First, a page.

Most drugs can be thrown in the household trash, but consumers should take certain precautions before tossing them out, according to the Food and Drug Administration (FDA). A few drugs should be flushed down the toilet. And a growing number of community-based "take-back"" programs offer another safe disposal alternative.
Guidelines for Drug Disposal
FDA worked with the White House Office of National Drug Control Policy (ONDCP) to develop the first consumer guidance for proper disposal of prescription drugs. Issued by ONDCP in February 2007, the federal guidelines are summarized here:
- If no instructions are given, throw the drugs in the household trash, but first:
- Take them out of their original containers and mix them with an undesirable substance, such as used coffee grounds or kitty litter. The medication will be less appealing to children and pets, and unrecognizable to people who may intentionally go through your trash.
- Put them in a sealable bag, empty can, or other container to prevent the medication from leaking or breaking out of a garbage bag.
- Take advantage of community drug "take-back" programs that allow the public to bring unused drugs to a central location for proper disposal. Call your city or county government's household trash and recycling service (see blue pages in phone book) to see if a take-back program is available in your community.
FDA's Director of Pharmacy Affairs, Ilisa Bernstein, Pharm.D., J.D., offers some additional tips:
- Before throwing out a medicine container, scratch out all identifying information on the prescription label to make it unreadable. This will help protect your identity and the privacy of your personal health information.
- Do not give medications to friends. Doctors prescribe drugs based on a person's specific symptoms and medical history. A drug that works for you could be dangerous for someone else.
- When in doubt about proper disposal, talk to your pharmacist.
Bernstein says the same disposal methods for prescription drugs could apply to over-the-counter drugs as well.
Why the Precautions?
Disposal instructions on the label are part of FDA's "risk mitigation" strategy, says Capt. Jim Hunter, R.Ph., M.P.H., Senior Program Manager on FDA's Controlled Substance Staff. When a drug contains instructions to flush it down the toilet, he says, it's because FDA, working with the manufacturer, has determined this method to be the most appropriate route of disposal that presents the least risk to safety.
About a dozen drugs, such as powerful narcotic pain relievers and other controlled substances, carry instructions for flushing to reduce the danger of unintentional use or overdose and illegal abuse.
For example, the fentanyl patch, an adhesive patch that delivers a potent pain medicine through the skin, comes with instructions to flush used or leftover patches. Too much fentanyl can cause severe breathing problems and lead to death in babies, children, pets, and even adults, especially those who have not been prescribed the drug. "Even after a patch is used, a lot of the drug remains in the patch," says Hunter, "so you wouldn't want to throw something in the trash that contains a powerful and potentially dangerous narcotic that could harm others."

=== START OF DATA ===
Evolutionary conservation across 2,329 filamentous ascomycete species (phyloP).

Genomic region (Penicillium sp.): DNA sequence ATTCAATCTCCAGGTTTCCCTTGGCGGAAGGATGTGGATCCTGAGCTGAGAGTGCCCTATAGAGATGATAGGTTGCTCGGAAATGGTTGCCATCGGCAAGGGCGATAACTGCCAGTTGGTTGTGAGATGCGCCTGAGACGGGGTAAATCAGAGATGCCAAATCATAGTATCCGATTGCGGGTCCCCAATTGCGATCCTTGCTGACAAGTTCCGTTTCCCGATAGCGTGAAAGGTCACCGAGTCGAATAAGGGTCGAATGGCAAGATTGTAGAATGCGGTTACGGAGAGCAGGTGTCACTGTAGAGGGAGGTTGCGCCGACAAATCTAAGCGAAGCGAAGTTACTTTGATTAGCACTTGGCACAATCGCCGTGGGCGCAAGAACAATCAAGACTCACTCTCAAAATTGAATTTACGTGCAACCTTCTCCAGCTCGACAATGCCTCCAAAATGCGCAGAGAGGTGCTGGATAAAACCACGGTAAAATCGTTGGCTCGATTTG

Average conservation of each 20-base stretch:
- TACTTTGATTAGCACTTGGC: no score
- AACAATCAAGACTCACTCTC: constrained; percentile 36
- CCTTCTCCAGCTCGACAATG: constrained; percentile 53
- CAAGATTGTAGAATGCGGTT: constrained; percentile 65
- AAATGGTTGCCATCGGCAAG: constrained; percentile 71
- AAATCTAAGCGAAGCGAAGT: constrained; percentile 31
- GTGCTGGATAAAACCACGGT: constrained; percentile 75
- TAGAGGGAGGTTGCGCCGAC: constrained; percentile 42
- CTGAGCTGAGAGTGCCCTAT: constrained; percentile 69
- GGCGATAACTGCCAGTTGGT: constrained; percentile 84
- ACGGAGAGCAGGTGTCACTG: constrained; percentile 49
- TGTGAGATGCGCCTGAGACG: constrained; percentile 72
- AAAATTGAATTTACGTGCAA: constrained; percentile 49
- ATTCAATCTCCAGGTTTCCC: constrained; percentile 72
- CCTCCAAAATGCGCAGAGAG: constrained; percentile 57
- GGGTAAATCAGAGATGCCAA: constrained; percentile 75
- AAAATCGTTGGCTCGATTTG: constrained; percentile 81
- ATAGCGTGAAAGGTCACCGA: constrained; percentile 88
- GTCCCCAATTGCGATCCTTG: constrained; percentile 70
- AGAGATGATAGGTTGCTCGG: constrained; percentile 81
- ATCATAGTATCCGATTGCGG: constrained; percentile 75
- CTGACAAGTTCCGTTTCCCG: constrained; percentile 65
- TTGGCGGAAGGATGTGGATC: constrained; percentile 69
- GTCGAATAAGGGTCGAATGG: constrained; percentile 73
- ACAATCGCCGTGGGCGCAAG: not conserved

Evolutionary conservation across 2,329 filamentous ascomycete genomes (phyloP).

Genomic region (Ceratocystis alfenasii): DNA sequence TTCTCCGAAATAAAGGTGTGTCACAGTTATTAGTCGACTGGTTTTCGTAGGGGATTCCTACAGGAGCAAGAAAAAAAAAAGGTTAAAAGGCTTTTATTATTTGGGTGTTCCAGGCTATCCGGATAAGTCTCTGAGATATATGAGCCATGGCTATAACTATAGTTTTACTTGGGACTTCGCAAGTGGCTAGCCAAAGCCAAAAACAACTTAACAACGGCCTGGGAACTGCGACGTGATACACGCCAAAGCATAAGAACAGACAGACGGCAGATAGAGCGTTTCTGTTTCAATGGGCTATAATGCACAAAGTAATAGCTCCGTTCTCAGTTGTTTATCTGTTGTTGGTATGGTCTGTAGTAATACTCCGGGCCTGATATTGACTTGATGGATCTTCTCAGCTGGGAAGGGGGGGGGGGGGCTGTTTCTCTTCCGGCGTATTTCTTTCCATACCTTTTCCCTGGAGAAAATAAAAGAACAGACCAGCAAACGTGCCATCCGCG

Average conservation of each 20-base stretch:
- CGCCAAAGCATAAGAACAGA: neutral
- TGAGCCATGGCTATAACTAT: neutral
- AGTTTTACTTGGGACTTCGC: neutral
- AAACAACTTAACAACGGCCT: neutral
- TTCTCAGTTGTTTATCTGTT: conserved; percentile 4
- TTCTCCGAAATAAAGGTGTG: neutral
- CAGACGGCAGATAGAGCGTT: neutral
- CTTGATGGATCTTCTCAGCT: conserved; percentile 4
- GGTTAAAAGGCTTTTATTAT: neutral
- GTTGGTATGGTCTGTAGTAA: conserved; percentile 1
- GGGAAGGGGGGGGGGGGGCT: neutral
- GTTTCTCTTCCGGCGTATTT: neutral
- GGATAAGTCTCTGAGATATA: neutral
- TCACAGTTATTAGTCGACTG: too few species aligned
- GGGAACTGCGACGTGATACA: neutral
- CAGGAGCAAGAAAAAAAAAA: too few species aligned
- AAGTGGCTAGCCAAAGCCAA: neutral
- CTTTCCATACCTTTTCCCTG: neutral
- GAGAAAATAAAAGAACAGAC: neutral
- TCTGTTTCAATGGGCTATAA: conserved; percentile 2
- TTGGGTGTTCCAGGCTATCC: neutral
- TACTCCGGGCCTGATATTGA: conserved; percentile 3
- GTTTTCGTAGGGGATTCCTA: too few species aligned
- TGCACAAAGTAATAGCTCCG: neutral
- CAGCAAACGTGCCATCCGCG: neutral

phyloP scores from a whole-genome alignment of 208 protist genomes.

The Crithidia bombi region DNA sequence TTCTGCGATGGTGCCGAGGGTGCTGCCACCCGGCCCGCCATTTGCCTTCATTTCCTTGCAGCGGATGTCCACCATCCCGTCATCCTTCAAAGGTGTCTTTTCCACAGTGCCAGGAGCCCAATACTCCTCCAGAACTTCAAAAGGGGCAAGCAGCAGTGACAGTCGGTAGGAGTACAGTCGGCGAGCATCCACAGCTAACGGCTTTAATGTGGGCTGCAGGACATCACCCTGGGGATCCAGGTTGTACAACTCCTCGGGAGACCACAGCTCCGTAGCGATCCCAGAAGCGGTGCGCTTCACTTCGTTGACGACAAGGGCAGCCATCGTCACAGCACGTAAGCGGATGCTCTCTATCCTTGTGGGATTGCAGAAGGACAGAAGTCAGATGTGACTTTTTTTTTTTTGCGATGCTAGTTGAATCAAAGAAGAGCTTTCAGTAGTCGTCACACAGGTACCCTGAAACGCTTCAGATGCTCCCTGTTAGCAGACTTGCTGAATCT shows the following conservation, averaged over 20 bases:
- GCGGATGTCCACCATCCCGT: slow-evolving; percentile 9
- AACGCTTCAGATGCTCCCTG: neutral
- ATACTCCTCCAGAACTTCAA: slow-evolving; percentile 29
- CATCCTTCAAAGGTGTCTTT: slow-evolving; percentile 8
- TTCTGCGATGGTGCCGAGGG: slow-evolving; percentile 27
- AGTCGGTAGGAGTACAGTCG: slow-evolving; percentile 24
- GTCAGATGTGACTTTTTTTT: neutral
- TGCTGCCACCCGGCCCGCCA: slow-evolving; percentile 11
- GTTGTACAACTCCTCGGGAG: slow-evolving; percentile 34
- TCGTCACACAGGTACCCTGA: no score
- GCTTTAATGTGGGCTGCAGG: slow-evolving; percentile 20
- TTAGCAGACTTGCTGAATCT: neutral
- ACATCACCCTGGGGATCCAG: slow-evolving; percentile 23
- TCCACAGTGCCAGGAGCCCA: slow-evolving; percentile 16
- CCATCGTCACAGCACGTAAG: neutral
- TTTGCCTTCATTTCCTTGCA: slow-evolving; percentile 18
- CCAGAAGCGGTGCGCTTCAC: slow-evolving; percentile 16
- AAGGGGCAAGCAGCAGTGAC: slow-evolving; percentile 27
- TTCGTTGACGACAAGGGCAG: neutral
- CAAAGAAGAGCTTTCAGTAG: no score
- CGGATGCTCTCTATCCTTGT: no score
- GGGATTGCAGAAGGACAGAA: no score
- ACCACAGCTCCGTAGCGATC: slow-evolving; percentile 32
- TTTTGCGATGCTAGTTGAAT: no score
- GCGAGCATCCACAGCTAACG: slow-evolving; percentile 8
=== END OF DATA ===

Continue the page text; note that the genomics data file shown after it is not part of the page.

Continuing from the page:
Despite the safety reasons for flushing drugs, some people are questioning the practice because of concerns about trace levels of drug residues found in surface water, such as rivers and lakes, and in some community drinking water supplies. However, the main way drug residues enter water systems is by people taking medications and then naturally passing them through their bodies, says Raanan Bloom, Ph.D., an Environmental Assessment Expert in FDA's Center for Drug Evaluation and Research. "Most drugs are not completely absorbed or metabolized by the body, and enter the environment after passing through waste water treatment plants."
A company that wants FDA to approve its drug must submit an application package to the agency. FDA requires, as part of the application package, an assessment of how the drug's use would affect the environment. Some drug applications are excluded from the assessment requirement, says Bloom, based on previous agency actions.
"For those drugs for which environmental assessments have been required, there has been no indication of environmental effects due to flushing," says Bloom. In addition, according to the Environmental Protection Agency, scientists to date have found no evidence of adverse human health effects from pharmaceutical residues in the environment.
Nonetheless, FDA does not want to add drug residues into water systems unnecessarily, says Hunter. The agency is in the process of reviewing all drug labels with disposal directions to assure that the recommended methods for disposal are still appropriate.
Another environmental concern lies with inhalers used by people who have asthma or other breathing problems, such as chronic obstructive pulmonary disease. Traditionally, many inhalers have contained chlorofluorocarbons (CFCs), a propellant that damages the protective ozone layer. The CFC inhalers are being phased out and replaced with more environmentally friendly inhalers.
Depending on the type of product and where you live, inhalers and aerosol products may be thrown into household trash or recyclables, or may be considered hazardous waste and require special handling. Read the handling instructions on the label, as some inhalers should not be punctured or thrown into a fire or incinerator. To ensure safe disposal, contact your local trash and recycling facility.
This article was excerpted and adapted from the FDA website. Original article here.
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